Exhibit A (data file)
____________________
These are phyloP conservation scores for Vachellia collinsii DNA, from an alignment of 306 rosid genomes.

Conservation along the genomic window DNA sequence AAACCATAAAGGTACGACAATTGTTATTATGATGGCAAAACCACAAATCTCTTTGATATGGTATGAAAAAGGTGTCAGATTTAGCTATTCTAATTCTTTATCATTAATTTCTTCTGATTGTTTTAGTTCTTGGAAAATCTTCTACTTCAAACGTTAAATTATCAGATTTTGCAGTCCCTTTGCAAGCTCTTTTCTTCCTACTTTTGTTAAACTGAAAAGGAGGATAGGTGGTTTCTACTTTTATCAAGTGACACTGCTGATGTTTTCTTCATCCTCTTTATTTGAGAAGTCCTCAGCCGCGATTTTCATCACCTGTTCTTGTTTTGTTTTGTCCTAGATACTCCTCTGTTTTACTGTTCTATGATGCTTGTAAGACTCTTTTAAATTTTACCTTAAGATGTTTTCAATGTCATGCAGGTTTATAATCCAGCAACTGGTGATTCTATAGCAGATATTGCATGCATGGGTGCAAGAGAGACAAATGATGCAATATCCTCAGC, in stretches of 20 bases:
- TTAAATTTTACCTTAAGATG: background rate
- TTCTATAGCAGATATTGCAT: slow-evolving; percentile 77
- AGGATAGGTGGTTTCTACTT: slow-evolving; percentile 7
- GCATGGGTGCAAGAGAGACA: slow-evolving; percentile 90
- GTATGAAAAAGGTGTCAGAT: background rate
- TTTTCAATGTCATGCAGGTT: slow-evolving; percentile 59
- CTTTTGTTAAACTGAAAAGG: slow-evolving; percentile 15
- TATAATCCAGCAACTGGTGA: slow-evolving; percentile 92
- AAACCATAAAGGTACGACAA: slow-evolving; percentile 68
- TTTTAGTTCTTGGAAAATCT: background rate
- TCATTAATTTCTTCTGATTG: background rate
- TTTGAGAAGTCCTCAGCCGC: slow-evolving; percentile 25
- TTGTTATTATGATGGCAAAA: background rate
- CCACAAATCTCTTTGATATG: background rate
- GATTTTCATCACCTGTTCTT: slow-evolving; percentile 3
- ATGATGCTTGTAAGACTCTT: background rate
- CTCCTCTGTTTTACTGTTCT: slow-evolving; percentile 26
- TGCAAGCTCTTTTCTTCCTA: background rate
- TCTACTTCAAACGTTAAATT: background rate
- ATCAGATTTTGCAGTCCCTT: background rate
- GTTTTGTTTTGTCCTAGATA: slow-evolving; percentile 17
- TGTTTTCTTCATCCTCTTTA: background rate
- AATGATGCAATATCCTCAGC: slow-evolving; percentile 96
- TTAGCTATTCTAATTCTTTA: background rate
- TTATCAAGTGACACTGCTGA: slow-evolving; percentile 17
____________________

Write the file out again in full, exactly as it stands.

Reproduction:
These are phyloP conservation scores for Vachellia collinsii DNA, from an alignment of 306 rosid genomes.

Conservation along the genomic window DNA sequence AAACCATAAAGGTACGACAATTGTTATTATGATGGCAAAACCACAAATCTCTTTGATATGGTATGAAAAAGGTGTCAGATTTAGCTATTCTAATTCTTTATCATTAATTTCTTCTGATTGTTTTAGTTCTTGGAAAATCTTCTACTTCAAACGTTAAATTATCAGATTTTGCAGTCCCTTTGCAAGCTCTTTTCTTCCTACTTTTGTTAAACTGAAAAGGAGGATAGGTGGTTTCTACTTTTATCAAGTGACACTGCTGATGTTTTCTTCATCCTCTTTATTTGAGAAGTCCTCAGCCGCGATTTTCATCACCTGTTCTTGTTTTGTTTTGTCCTAGATACTCCTCTGTTTTACTGTTCTATGATGCTTGTAAGACTCTTTTAAATTTTACCTTAAGATGTTTTCAATGTCATGCAGGTTTATAATCCAGCAACTGGTGATTCTATAGCAGATATTGCATGCATGGGTGCAAGAGAGACAAATGATGCAATATCCTCAGC, in stretches of 20 bases:
- TTAAATTTTACCTTAAGATG: background rate
- TTCTATAGCAGATATTGCAT: slow-evolving; percentile 77
- AGGATAGGTGGTTTCTACTT: slow-evolving; percentile 7
- GCATGGGTGCAAGAGAGACA: slow-evolving; percentile 90
- GTATGAAAAAGGTGTCAGAT: background rate
- TTTTCAATGTCATGCAGGTT: slow-evolving; percentile 59
- CTTTTGTTAAACTGAAAAGG: slow-evolving; percentile 15
- TATAATCCAGCAACTGGTGA: slow-evolving; percentile 92
- AAACCATAAAGGTACGACAA: slow-evolving; percentile 68
- TTTTAGTTCTTGGAAAATCT: background rate
- TCATTAATTTCTTCTGATTG: background rate
- TTTGAGAAGTCCTCAGCCGC: slow-evolving; percentile 25
- TTGTTATTATGATGGCAAAA: background rate
- CCACAAATCTCTTTGATATG: background rate
- GATTTTCATCACCTGTTCTT: slow-evolving; percentile 3
- ATGATGCTTGTAAGACTCTT: background rate
- CTCCTCTGTTTTACTGTTCT: slow-evolving; percentile 26
- TGCAAGCTCTTTTCTTCCTA: background rate
- TCTACTTCAAACGTTAAATT: background rate
- ATCAGATTTTGCAGTCCCTT: background rate
- GTTTTGTTTTGTCCTAGATA: slow-evolving; percentile 17
- TGTTTTCTTCATCCTCTTTA: background rate
- AATGATGCAATATCCTCAGC: slow-evolving; percentile 96
- TTAGCTATTCTAATTCTTTA: background rate
- TTATCAAGTGACACTGCTGA: slow-evolving; percentile 17